Apocalypse tomorrow: sustainability and industrial design?
Industrial design faces a knotty problem: how do you design cool products that sell and use the Earth’s resources sustainably? Lyn Garrett examines the trade-offs.
The real world is somewhat more complex, and barring a currently invisible technological advance or cultural change that renders the whole thing obsolete, sustainability as an issue will be with us for the foreseeable future and beyond. It’s an example of a ‘wicked problem’1 (a term coined in 1973 by Rittel and Weber): a Godzilla of a problem, a multi-dimensional, many-layered problem that will not succumb to simple analysis or be resolved by simple measures. It’s such a huge issue that despite being bombarded with examples of how it’s affecting us, we’re little wiser about what can be done.
There is an obvious tension between production and manufacturing and sustainability. However, from an industrial design perspective, resource use and energy production / consumption are two aspects of sustainability that we might be able to tackle.
Design and sustainability have a chequered history. As a profession industrial design developed alongside manufacturing, and originally ‘good’ design was understood as a product that met the needs of the user, the manufacturer and the designer. It is only recently that our understanding of design has deepened to the point where we clearly understand the roles and responsibilities of the profession and its relationship with culture and society. From this more critical and objective standpoint, what industrial design has achieved – both for good and for ill – is easily visible.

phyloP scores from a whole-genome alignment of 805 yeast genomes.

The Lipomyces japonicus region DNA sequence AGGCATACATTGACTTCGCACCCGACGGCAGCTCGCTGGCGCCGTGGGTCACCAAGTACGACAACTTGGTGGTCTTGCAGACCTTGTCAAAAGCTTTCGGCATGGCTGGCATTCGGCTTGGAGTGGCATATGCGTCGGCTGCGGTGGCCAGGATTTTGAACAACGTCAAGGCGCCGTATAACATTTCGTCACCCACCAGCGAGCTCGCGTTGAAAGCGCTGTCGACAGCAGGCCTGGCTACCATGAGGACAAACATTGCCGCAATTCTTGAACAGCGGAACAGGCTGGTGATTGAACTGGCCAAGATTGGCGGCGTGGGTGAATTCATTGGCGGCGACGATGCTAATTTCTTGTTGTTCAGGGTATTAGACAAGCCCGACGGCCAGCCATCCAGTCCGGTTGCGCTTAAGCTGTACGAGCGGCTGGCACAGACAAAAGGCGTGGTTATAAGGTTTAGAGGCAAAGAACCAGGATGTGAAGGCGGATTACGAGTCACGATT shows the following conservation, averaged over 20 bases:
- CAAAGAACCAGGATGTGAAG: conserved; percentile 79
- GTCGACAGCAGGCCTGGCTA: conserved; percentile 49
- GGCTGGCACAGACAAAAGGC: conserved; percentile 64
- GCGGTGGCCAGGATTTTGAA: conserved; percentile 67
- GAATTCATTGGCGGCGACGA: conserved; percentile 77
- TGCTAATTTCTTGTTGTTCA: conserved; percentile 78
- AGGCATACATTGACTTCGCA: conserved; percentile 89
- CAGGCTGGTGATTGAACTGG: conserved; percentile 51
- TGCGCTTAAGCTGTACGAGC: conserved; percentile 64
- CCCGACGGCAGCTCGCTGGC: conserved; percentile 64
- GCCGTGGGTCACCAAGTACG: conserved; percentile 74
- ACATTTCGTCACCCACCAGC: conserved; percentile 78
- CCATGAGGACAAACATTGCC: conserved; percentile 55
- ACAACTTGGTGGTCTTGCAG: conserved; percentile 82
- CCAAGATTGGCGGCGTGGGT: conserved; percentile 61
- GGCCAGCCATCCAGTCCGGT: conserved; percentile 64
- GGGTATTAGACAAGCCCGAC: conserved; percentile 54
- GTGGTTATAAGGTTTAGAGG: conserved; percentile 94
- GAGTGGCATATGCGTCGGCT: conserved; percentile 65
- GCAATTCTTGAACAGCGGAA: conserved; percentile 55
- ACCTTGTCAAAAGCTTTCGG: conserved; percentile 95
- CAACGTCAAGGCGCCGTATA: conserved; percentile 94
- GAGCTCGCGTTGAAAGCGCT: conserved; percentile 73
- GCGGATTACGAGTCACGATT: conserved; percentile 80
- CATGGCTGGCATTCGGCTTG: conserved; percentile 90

Design as a whole has a problem. All facets of design have been part of the production / consumption cycle. This is not about blame or about pointing fingers – the relationship was a natural outcome of how design as a profession came into being. But industrial design has a particular problem because the products that we design have potentially much longer lifecycles than websites or garments, and many products take a direct line from manufacture to use to landfill. They absorb a lot of energy and can have relatively short lifespans.